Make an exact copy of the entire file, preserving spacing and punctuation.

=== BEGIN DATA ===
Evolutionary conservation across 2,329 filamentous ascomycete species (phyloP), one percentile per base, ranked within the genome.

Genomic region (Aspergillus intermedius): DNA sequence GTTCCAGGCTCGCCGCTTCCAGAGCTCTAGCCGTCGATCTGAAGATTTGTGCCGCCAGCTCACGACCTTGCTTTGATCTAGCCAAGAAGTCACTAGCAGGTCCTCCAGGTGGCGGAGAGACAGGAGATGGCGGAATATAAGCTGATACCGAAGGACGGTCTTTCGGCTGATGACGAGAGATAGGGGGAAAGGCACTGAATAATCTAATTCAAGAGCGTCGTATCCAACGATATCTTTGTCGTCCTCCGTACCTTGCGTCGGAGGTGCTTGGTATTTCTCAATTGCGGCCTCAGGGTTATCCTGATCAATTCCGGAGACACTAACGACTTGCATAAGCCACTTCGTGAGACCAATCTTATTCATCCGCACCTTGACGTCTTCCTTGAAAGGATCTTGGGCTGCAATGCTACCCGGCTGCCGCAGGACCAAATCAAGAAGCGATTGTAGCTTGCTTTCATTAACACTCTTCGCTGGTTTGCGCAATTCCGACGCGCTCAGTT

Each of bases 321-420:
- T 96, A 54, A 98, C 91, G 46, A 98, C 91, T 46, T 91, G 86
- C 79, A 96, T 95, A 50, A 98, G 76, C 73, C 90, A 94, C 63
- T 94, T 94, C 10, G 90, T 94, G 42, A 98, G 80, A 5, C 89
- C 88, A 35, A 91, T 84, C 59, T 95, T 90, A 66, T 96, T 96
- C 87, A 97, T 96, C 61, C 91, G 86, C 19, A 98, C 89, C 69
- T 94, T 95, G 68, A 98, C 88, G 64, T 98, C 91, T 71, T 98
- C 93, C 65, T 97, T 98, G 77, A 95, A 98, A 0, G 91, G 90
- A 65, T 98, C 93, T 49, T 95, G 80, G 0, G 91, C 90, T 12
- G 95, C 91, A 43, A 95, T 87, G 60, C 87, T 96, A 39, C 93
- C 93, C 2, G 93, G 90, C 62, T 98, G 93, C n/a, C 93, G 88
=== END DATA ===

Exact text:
Evolutionary conservation across 2,329 filamentous ascomycete species (phyloP), one percentile per base, ranked within the genome.

Genomic region (Aspergillus intermedius): DNA sequence GTTCCAGGCTCGCCGCTTCCAGAGCTCTAGCCGTCGATCTGAAGATTTGTGCCGCCAGCTCACGACCTTGCTTTGATCTAGCCAAGAAGTCACTAGCAGGTCCTCCAGGTGGCGGAGAGACAGGAGATGGCGGAATATAAGCTGATACCGAAGGACGGTCTTTCGGCTGATGACGAGAGATAGGGGGAAAGGCACTGAATAATCTAATTCAAGAGCGTCGTATCCAACGATATCTTTGTCGTCCTCCGTACCTTGCGTCGGAGGTGCTTGGTATTTCTCAATTGCGGCCTCAGGGTTATCCTGATCAATTCCGGAGACACTAACGACTTGCATAAGCCACTTCGTGAGACCAATCTTATTCATCCGCACCTTGACGTCTTCCTTGAAAGGATCTTGGGCTGCAATGCTACCCGGCTGCCGCAGGACCAAATCAAGAAGCGATTGTAGCTTGCTTTCATTAACACTCTTCGCTGGTTTGCGCAATTCCGACGCGCTCAGTT

Each of bases 321-420:
- T 96, A 54, A 98, C 91, G 46, A 98, C 91, T 46, T 91, G 86
- C 79, A 96, T 95, A 50, A 98, G 76, C 73, C 90, A 94, C 63
- T 94, T 94, C 10, G 90, T 94, G 42, A 98, G 80, A 5, C 89
- C 88, A 35, A 91, T 84, C 59, T 95, T 90, A 66, T 96, T 96
- C 87, A 97, T 96, C 61, C 91, G 86, C 19, A 98, C 89, C 69
- T 94, T 95, G 68, A 98, C 88, G 64, T 98, C 91, T 71, T 98
- C 93, C 65, T 97, T 98, G 77, A 95, A 98, A 0, G 91, G 90
- A 65, T 98, C 93, T 49, T 95, G 80, G 0, G 91, C 90, T 12
- G 95, C 91, A 43, A 95, T 87, G 60, C 87, T 96, A 39, C 93
- C 93, C 2, G 93, G 90, C 62, T 98, G 93, C n/a, C 93, G 88